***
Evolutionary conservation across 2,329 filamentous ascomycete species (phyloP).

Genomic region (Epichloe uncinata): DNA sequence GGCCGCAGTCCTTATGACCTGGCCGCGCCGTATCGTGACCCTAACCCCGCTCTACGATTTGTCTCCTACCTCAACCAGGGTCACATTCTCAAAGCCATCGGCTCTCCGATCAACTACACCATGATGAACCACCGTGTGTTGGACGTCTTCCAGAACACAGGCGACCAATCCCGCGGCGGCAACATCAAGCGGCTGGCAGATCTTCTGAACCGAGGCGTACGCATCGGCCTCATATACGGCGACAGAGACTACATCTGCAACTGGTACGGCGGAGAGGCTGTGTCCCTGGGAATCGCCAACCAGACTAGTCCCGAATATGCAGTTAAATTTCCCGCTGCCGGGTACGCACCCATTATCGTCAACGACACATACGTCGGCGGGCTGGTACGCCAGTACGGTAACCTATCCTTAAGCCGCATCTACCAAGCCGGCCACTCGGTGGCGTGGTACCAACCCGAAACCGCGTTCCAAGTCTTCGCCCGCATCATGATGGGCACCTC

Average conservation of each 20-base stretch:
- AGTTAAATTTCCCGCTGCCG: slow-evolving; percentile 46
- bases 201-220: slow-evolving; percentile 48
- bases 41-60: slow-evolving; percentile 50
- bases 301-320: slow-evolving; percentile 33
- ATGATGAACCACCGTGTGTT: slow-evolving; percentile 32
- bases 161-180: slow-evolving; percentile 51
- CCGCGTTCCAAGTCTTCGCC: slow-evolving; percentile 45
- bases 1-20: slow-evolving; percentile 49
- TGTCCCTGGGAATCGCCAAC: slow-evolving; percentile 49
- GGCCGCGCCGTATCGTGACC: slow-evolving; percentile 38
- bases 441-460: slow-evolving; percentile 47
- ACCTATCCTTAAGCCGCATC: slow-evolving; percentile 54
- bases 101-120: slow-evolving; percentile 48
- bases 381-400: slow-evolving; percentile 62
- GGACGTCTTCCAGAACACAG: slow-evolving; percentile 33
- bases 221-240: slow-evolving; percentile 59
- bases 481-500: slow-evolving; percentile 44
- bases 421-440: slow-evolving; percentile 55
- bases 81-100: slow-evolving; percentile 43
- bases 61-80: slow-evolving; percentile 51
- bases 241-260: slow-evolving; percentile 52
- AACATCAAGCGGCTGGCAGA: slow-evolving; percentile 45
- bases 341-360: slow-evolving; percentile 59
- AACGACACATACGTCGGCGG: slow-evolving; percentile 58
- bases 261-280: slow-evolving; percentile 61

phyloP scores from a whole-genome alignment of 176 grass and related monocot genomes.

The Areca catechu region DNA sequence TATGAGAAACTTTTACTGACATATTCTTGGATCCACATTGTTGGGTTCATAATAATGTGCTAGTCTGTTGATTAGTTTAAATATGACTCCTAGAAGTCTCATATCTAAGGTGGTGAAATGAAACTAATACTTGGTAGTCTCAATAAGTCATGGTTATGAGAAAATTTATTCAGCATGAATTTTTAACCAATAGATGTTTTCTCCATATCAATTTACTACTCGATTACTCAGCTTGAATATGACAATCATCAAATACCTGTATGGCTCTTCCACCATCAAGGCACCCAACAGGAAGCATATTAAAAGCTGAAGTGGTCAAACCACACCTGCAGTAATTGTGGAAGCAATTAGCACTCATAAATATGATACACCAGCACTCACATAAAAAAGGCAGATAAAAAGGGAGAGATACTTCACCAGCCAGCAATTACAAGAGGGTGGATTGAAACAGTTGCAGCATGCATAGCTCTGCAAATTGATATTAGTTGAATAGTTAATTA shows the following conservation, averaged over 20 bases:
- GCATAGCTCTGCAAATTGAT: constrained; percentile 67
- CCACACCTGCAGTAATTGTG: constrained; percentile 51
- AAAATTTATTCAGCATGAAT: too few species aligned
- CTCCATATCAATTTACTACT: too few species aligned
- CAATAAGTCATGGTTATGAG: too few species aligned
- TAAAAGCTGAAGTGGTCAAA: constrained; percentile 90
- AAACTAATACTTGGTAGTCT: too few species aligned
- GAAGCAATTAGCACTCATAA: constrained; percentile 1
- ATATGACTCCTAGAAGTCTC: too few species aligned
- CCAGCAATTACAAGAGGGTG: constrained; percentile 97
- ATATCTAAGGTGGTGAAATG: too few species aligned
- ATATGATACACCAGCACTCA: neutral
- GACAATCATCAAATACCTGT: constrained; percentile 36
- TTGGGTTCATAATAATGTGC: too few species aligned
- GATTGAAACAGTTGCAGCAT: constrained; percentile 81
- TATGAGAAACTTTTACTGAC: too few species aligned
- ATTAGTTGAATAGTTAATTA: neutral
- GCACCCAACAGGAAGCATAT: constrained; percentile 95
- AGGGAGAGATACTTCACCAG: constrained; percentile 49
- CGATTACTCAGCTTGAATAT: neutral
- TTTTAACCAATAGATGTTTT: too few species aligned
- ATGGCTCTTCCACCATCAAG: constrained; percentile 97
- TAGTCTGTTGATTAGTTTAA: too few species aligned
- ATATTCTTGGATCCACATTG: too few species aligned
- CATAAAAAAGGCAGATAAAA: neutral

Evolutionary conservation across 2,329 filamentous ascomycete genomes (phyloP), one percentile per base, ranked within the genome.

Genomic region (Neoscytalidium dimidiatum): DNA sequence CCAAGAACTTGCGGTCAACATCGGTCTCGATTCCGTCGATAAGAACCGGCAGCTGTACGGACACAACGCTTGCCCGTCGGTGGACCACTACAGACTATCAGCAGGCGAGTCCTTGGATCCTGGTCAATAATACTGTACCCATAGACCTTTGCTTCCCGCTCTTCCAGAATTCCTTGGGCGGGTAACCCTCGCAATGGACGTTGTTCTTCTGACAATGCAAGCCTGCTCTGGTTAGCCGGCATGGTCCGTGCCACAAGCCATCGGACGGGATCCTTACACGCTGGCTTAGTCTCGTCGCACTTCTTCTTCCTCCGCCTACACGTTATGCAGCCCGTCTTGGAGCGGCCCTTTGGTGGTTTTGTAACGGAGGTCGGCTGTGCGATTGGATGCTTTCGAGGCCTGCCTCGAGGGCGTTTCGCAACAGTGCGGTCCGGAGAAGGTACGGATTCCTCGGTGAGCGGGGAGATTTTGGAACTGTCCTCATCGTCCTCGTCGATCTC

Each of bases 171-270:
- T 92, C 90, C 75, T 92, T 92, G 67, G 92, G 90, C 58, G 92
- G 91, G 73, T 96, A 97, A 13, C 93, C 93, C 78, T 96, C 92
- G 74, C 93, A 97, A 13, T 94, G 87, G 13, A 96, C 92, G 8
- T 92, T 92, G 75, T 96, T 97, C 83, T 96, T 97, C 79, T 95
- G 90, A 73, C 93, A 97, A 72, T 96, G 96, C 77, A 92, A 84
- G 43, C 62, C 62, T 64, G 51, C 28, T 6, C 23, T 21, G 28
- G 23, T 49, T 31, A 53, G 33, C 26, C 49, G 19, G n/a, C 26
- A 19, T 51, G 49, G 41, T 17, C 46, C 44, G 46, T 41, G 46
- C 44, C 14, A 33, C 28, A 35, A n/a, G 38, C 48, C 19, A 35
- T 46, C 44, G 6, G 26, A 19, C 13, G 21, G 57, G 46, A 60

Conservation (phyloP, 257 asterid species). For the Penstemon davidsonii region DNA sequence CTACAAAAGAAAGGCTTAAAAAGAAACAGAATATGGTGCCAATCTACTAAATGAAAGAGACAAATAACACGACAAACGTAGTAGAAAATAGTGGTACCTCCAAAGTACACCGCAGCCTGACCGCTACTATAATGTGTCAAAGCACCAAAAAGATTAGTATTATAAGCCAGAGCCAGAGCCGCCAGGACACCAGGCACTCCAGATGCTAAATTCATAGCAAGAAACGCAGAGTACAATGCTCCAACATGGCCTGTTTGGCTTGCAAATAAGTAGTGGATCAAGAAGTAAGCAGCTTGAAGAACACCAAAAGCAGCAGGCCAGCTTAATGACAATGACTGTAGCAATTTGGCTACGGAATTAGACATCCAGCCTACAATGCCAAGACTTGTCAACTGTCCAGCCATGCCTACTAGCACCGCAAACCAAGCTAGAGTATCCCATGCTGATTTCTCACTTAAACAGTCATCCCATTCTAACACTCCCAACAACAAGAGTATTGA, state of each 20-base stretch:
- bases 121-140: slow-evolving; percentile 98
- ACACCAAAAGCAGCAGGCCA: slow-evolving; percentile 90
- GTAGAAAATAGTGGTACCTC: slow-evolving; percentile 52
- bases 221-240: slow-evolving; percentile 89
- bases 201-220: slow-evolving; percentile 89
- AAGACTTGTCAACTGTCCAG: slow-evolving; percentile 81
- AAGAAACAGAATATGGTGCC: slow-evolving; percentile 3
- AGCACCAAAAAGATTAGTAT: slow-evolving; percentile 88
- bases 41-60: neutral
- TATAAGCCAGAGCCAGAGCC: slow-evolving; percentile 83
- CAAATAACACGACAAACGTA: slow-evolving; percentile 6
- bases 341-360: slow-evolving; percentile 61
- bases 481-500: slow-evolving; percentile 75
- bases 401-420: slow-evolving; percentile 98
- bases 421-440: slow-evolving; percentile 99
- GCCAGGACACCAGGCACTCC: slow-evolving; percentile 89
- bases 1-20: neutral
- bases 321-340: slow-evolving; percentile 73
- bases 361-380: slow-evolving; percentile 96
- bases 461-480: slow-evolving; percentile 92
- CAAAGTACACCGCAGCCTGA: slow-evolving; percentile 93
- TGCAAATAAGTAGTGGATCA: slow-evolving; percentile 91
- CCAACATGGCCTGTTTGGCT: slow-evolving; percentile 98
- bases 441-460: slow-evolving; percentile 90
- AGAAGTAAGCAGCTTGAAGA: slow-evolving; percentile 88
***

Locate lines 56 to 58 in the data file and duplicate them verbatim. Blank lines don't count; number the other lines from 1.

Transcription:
Evolutionary conservation across 2,329 filamentous ascomycete genomes (phyloP), one percentile per base, ranked within the genome.

Genomic region (Neoscytalidium dimidiatum): DNA sequence CCAAGAACTTGCGGTCAACATCGGTCTCGATTCCGTCGATAAGAACCGGCAGCTGTACGGACACAACGCTTGCCCGTCGGTGGACCACTACAGACTATCAGCAGGCGAGTCCTTGGATCCTGGTCAATAATACTGTACCCATAGACCTTTGCTTCCCGCTCTTCCAGAATTCCTTGGGCGGGTAACCCTCGCAATGGACGTTGTTCTTCTGACAATGCAAGCCTGCTCTGGTTAGCCGGCATGGTCCGTGCCACAAGCCATCGGACGGGATCCTTACACGCTGGCTTAGTCTCGTCGCACTTCTTCTTCCTCCGCCTACACGTTATGCAGCCCGTCTTGGAGCGGCCCTTTGGTGGTTTTGTAACGGAGGTCGGCTGTGCGATTGGATGCTTTCGAGGCCTGCCTCGAGGGCGTTTCGCAACAGTGCGGTCCGGAGAAGGTACGGATTCCTCGGTGAGCGGGGAGATTTTGGAACTGTCCTCATCGTCCTCGTCGATCTC

Each of bases 171-270: